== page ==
Supporting pupils with English as an additional language
There are now more than one million learners in UK schools who speak English as an additional language (EAL). This represents a considerable proportion of the school population, well above 25 per cent. In our schools, we welcome a number of pupils from diverse backgrounds and are delighted by the way in which all pupils settle into our school community and make good progress in their learning.
How we meet the needs of EAL learners:
Certain principles help teachers adapt their lessons to the needs of EAL learners. By following these, teachers can help these children reach their educational potential and play a positive part in school life. Strategies recognised as highly effective in supporting the language development of EAL pupils are also recognised to be effective in supporting all learners. We therefore adopt these as a core part of our teaching and learning in all lessons.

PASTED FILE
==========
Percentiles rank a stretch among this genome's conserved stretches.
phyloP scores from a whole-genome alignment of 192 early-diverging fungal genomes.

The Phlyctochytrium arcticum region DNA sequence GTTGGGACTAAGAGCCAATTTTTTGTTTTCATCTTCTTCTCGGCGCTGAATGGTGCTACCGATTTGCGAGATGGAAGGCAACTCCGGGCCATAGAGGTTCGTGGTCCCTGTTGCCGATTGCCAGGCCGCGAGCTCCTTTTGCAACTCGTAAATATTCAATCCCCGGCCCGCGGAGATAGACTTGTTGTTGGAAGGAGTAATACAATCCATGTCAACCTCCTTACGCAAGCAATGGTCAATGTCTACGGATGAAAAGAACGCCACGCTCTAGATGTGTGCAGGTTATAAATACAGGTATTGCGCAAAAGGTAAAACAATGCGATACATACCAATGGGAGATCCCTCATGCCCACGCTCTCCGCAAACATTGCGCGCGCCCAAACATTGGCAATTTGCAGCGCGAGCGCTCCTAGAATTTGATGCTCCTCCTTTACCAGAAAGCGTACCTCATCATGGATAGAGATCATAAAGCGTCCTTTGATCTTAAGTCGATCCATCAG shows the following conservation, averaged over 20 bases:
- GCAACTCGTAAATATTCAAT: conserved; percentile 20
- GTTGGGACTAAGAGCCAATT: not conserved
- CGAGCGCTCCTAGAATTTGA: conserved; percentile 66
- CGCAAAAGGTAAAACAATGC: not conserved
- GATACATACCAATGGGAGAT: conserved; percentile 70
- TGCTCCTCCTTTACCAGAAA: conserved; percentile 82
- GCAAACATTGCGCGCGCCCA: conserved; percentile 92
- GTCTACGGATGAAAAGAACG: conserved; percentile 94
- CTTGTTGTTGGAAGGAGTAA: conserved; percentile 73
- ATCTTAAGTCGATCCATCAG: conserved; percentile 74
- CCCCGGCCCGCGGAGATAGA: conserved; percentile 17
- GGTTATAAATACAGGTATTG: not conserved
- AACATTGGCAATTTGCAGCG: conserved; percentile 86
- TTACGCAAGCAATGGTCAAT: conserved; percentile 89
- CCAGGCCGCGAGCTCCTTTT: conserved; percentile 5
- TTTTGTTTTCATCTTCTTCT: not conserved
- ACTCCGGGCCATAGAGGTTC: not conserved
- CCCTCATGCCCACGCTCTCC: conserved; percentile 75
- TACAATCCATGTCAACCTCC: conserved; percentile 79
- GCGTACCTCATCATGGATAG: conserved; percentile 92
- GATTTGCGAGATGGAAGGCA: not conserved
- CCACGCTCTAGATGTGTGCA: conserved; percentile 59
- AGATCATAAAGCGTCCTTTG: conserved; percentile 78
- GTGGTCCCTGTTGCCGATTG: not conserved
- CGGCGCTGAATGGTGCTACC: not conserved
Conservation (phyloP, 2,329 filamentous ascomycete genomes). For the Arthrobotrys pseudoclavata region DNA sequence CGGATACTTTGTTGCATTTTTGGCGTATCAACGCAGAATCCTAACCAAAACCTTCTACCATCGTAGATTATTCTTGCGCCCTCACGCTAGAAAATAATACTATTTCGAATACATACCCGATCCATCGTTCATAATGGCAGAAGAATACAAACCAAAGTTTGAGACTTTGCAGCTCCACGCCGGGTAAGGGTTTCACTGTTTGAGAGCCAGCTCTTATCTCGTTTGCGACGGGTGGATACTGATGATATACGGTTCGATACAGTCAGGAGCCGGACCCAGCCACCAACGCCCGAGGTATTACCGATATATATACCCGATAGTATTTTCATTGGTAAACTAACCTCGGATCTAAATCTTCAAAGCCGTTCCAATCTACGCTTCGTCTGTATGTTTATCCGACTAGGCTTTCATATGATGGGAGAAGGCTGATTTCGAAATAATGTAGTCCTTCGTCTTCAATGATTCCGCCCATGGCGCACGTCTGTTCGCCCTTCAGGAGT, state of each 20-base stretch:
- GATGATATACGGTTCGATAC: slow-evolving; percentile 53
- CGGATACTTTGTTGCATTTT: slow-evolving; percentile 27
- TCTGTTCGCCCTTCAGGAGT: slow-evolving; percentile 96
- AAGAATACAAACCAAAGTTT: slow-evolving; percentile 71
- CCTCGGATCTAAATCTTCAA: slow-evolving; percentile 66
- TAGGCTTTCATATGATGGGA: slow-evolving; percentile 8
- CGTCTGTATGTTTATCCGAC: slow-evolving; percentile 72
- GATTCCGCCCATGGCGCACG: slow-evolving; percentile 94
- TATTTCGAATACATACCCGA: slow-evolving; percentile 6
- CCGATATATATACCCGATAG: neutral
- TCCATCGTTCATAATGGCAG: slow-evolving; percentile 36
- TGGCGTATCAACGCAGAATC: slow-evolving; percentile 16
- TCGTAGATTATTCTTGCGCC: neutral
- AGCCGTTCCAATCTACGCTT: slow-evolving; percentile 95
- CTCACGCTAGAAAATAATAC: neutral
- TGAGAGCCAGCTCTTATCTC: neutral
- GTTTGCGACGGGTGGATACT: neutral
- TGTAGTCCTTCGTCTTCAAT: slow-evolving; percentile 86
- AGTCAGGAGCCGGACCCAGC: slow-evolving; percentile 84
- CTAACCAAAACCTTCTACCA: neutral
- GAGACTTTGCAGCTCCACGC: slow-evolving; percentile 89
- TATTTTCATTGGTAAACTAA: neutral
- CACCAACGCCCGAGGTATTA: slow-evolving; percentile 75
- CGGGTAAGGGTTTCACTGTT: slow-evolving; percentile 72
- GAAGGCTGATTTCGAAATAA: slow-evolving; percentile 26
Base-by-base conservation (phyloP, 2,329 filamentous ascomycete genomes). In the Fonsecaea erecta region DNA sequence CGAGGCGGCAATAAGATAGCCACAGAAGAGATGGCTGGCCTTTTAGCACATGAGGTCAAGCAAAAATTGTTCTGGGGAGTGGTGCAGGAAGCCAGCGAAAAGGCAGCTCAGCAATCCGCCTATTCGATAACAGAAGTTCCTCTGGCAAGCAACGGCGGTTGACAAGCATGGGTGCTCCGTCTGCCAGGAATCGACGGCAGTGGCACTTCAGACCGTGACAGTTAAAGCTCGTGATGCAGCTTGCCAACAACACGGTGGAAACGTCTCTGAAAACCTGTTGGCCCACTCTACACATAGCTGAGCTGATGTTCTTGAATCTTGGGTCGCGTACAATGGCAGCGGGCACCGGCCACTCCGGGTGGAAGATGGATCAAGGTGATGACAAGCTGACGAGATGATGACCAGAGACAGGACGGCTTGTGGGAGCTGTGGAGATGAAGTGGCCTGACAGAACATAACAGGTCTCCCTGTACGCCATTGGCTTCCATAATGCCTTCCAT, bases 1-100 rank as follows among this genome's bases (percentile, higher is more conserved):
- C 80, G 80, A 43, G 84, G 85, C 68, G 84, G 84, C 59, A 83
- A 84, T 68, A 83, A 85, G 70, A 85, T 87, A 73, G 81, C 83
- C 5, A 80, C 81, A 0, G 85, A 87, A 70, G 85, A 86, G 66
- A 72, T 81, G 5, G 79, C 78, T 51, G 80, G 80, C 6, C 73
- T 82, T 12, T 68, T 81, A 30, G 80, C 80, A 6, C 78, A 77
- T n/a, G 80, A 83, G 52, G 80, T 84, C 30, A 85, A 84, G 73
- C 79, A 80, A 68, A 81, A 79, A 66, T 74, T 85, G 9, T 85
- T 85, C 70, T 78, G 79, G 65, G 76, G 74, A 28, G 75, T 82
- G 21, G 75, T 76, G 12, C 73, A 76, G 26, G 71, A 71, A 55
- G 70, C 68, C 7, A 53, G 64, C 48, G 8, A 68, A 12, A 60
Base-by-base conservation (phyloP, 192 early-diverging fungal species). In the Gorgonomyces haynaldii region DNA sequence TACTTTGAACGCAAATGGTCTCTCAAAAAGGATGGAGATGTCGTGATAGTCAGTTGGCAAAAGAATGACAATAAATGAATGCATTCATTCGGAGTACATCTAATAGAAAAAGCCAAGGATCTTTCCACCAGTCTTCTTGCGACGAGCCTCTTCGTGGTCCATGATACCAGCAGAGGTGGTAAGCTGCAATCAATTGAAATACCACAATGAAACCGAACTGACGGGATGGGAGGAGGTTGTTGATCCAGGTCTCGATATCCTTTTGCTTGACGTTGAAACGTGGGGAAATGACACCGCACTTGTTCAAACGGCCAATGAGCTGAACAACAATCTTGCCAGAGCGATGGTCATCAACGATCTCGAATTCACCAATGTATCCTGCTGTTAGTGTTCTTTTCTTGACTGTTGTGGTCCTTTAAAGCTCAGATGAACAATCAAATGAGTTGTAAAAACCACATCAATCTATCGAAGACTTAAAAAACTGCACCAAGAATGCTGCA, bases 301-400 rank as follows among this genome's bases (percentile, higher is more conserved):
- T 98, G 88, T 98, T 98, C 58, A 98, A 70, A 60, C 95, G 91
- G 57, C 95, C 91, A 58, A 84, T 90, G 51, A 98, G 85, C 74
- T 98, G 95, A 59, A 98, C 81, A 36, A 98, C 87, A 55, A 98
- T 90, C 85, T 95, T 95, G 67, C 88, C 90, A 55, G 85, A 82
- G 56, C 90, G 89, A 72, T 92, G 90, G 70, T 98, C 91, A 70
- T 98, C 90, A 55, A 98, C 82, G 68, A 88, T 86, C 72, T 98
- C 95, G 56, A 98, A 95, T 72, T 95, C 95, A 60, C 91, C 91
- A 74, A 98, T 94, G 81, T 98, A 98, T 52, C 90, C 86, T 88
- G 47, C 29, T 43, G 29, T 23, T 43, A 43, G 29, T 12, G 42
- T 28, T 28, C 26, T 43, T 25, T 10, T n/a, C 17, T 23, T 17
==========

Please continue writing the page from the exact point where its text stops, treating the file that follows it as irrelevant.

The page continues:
We support EAL pupils in our lessons the following ways:
- Systematically teach the building blocks of the English Language, through phonics, handwriting, grammar, reading and writing lessons, daily.
- Use more visuals in the form of pictures, photographs, video clips and so on, to help learners make sense of new information.
- Use tables or grids to help learners organise their thinking.
- Develop interactive and collaborative teaching and learning styles and activities.
- Think about the language demands of the curriculum (oral and written) and provide models.
- Use drama and role play to make learning memorable.
- Get learners to work with partners or in a small groups using the language for a specific purpose rather than out of context.
We view our school community as a rich resource and actively seek opportunities for pupils to share experiences and cultures from other countries and bring an international perspective, helping their peers understand different cultures, people and points of view better.